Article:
Doctors recommend screening for anxiety in children, adolescents


KANSAS CITY, Mo. – Today’s political and health climates have caused a lot of stress for adults, but children aren’t untouched either.

A recent recommendation from a health professionals organization suggests kids, beginning at age 13, should be screened for anxiety.

Dr. Kelsey Ragsdale, with Pediatric Associates, said anxiety in children isn’t something to panic over, but adults shouldn’t ignore it.

“I do think it’s a normal thing for kids to have,” she said. “It just depends on to what level they have it and how much it affects their daily living.”

She said untreated anxiety in kids can lead to substance abuse and other related mental health conditions.

“There is a lot of crossover between anxiety and depression in a lot of teenagers,” Ragsdale said. “We want to try to identify those symptoms or those concerns before they get to a problem that they’re really causing significant impacts.” 

Her practice officially starts screening with a questionnaire at age 13, but she said that doesn’t mean doctors aren’t looking for earlier signs.

“Depending on the answers, it can give us insight to whether or not that child might have a degree of anxiety because it’s such a common emotion,” she said.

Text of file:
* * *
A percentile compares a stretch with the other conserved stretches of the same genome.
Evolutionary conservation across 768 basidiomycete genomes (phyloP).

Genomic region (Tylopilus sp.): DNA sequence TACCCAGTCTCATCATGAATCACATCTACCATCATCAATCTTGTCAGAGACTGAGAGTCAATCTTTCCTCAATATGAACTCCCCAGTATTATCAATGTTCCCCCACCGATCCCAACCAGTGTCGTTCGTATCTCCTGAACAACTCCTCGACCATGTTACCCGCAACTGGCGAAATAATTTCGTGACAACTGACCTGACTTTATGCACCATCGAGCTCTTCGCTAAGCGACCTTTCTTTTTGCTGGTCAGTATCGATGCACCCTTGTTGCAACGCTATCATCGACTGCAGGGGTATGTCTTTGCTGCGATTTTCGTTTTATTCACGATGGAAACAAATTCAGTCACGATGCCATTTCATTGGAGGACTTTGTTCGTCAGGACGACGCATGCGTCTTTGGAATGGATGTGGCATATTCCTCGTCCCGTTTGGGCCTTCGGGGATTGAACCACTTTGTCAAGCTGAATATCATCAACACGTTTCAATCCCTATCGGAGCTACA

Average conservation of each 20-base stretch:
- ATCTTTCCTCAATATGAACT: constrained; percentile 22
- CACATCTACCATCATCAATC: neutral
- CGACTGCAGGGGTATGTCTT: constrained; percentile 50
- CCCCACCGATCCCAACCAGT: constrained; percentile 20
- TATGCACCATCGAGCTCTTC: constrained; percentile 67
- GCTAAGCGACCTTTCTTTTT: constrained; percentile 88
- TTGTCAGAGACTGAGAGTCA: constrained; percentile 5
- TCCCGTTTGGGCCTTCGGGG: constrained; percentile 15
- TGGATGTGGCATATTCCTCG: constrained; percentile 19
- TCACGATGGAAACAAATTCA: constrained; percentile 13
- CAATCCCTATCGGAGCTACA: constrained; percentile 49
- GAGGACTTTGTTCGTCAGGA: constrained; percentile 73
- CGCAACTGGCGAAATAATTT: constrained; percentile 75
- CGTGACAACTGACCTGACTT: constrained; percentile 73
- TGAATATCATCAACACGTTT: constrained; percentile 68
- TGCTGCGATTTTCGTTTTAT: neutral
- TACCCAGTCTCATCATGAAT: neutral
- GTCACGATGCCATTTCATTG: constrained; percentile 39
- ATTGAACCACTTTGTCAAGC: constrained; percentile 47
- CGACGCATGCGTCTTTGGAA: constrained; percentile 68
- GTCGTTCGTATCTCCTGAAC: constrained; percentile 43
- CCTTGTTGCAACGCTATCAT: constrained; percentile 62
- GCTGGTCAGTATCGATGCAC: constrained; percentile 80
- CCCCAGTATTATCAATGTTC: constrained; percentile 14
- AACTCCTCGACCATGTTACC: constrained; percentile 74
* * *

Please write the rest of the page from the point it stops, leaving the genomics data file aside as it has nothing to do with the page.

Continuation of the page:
Meg Daugherty lives in Overland Park and has four kids.

“I don’t consider myself a very anxious person,” she said. “In general, I’m pretty go-with-the-flow, and so I just assumed my kids would be the same way.”

Sometimes your children might be experiencing anxiety, even though they might not explain or show it with their words. Daugherty said she’s seen it in her kids, especially when it comes to things like competitive sports.

She believes pediatricians screening kids for anxiety is a wise move.

“Having the knowledge a lot sooner, I think, could definitely benefit so many people,” the metro mom said.

Ragsdale said medicine is an option and prescribed when necessary, but she wanted to stress to parents that it’s never too early to have your child talk with a therapist, psychologist or counselor because behavioral conversations can be a very helpful part of treatment.

Tracking Coronavirus

More Tracking Coronavirus



More News